Hole punch clouds as seen from the banks of the Chattahoochee River in Phenix City.
There are many names for this meteorological phenomenon but best known for a “hole punch cloud.”They can be seen anywhere in the world. Not very common, however when they do appear they look spectacular and capture everyone’s attention.
Hole punch clouds were lifting north to northeast around 9:00 a.m. local time from east central Alabama across portions of Lee, Russell, Muscogee, and Harris counties before it dissipated or became a complete alto-cumulus cloud deck (filled-in the two distinct holes side by side). Meteorologist David Reese was first to tell you about it around 10am on Social Media.
Hole punch clouds are formed when the water temperature in the clouds is below freezing but the water droplets has not frozen yet or it’s supercooled. Eventually, the water droplets begin to form ice crystals as you can see me pointing at the streaks in the center of the hole in the sky.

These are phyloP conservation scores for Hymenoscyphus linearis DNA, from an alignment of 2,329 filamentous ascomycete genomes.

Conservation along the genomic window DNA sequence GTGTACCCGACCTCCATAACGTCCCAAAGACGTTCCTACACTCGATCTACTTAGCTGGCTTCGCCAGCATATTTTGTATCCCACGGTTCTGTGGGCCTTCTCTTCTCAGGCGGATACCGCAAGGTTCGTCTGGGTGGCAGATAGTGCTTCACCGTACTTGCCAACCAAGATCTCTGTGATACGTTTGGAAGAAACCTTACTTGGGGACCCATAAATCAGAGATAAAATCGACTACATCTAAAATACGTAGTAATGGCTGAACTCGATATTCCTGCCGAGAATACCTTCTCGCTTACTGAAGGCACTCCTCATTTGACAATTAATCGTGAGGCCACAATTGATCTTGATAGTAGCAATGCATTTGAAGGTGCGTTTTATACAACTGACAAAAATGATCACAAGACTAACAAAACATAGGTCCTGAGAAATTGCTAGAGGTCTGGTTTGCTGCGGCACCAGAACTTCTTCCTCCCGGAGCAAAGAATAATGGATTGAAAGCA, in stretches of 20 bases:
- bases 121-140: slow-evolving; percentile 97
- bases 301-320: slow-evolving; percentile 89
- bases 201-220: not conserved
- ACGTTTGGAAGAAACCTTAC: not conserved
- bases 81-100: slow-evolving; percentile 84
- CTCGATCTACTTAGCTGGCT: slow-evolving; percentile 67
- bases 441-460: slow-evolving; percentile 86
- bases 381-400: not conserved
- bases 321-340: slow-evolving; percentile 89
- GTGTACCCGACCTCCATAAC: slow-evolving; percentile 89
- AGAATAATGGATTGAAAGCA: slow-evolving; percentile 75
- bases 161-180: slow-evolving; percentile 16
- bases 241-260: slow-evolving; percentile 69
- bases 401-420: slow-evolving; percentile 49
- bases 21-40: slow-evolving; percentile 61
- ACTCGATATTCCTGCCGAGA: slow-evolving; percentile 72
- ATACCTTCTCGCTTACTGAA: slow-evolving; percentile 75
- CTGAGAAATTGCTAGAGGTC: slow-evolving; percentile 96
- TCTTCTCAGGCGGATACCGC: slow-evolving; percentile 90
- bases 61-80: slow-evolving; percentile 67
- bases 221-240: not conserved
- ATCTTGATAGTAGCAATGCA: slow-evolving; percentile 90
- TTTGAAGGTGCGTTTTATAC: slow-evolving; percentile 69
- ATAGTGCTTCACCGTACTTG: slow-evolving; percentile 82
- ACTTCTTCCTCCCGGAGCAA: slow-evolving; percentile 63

The ice crystals set off a chain reaction or domino effect and the water droplets around the crystals falls towards the earth and they evaporate leaving these large, circular holes punched out of these mid-layer alto cumulus clouds.
When your underneath this hole or rapidly sinking air associated with this meteorological phenomenon you can feel the cool breeze from the ice crystals falling and evaporating. Verga is the center of the hole or precipitation evaporating before it hits the ground.